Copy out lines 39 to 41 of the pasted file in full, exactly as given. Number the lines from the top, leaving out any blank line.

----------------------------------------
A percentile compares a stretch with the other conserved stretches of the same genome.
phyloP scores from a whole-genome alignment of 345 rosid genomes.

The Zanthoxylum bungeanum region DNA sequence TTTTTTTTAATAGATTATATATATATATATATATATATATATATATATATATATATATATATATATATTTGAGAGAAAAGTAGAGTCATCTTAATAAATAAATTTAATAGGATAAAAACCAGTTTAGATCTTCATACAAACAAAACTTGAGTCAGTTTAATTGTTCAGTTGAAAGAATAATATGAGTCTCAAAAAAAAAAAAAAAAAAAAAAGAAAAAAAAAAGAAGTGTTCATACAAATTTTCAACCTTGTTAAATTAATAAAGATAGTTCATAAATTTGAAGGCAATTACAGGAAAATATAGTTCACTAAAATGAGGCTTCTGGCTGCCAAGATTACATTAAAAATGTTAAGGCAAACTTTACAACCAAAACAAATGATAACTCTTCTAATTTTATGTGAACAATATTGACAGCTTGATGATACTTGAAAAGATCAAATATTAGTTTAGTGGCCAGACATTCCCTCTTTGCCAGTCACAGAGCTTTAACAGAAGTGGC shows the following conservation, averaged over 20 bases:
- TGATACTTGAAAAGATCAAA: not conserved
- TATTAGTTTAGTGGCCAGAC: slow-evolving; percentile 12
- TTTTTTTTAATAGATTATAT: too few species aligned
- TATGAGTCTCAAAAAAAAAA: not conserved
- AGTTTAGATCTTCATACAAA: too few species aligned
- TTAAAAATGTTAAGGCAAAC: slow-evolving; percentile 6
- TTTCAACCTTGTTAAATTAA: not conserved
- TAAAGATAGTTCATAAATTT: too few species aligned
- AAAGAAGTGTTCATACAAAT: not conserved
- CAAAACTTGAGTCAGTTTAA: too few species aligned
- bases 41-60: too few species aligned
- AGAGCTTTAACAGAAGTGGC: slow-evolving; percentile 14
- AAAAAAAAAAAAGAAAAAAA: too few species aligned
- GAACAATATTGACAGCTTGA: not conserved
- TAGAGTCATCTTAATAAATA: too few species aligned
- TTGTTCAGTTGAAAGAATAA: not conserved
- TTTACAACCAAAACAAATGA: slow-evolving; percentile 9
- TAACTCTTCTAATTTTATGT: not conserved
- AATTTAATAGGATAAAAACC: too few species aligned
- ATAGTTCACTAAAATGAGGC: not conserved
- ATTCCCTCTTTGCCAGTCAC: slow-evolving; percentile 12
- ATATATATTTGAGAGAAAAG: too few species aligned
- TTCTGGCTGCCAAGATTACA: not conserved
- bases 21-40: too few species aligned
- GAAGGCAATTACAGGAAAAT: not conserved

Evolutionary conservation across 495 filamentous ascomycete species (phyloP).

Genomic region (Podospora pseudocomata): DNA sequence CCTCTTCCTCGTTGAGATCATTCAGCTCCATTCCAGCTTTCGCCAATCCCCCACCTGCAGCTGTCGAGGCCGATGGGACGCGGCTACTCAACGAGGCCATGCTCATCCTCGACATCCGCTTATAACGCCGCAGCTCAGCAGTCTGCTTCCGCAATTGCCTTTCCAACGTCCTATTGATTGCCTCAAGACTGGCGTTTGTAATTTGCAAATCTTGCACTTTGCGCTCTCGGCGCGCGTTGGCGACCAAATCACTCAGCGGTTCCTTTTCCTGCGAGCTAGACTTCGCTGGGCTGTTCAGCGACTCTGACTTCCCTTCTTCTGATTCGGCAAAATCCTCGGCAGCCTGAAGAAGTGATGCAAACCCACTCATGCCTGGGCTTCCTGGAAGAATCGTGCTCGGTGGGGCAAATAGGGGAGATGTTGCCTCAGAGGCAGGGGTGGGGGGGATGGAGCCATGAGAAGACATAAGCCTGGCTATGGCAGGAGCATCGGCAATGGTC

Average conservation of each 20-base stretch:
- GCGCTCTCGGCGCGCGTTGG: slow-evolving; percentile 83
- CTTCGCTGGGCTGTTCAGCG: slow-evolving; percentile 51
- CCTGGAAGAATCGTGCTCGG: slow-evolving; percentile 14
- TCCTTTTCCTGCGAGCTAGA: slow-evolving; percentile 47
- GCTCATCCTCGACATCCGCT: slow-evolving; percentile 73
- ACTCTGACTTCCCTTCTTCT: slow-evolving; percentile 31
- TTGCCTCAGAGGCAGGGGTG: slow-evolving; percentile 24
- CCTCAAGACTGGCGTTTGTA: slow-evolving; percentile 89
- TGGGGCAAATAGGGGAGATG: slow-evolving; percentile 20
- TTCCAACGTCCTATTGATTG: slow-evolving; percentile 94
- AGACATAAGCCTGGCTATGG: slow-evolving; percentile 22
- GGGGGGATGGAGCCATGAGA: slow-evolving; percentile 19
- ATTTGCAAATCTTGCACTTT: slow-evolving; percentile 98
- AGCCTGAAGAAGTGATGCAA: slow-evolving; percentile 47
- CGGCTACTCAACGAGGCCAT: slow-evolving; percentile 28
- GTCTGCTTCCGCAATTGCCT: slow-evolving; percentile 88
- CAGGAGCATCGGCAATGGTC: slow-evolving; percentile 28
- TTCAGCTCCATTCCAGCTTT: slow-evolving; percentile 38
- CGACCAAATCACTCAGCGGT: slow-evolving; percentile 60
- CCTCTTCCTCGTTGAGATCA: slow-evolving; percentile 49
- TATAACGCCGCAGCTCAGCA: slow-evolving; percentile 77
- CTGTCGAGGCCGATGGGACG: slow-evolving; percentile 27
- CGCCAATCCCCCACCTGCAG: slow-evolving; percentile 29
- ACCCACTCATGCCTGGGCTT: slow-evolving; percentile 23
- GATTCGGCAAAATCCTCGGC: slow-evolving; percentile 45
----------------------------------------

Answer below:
- CCTCAAGACTGGCGTTTGTA: slow-evolving; percentile 89
- TGGGGCAAATAGGGGAGATG: slow-evolving; percentile 20
- TTCCAACGTCCTATTGATTG: slow-evolving; percentile 94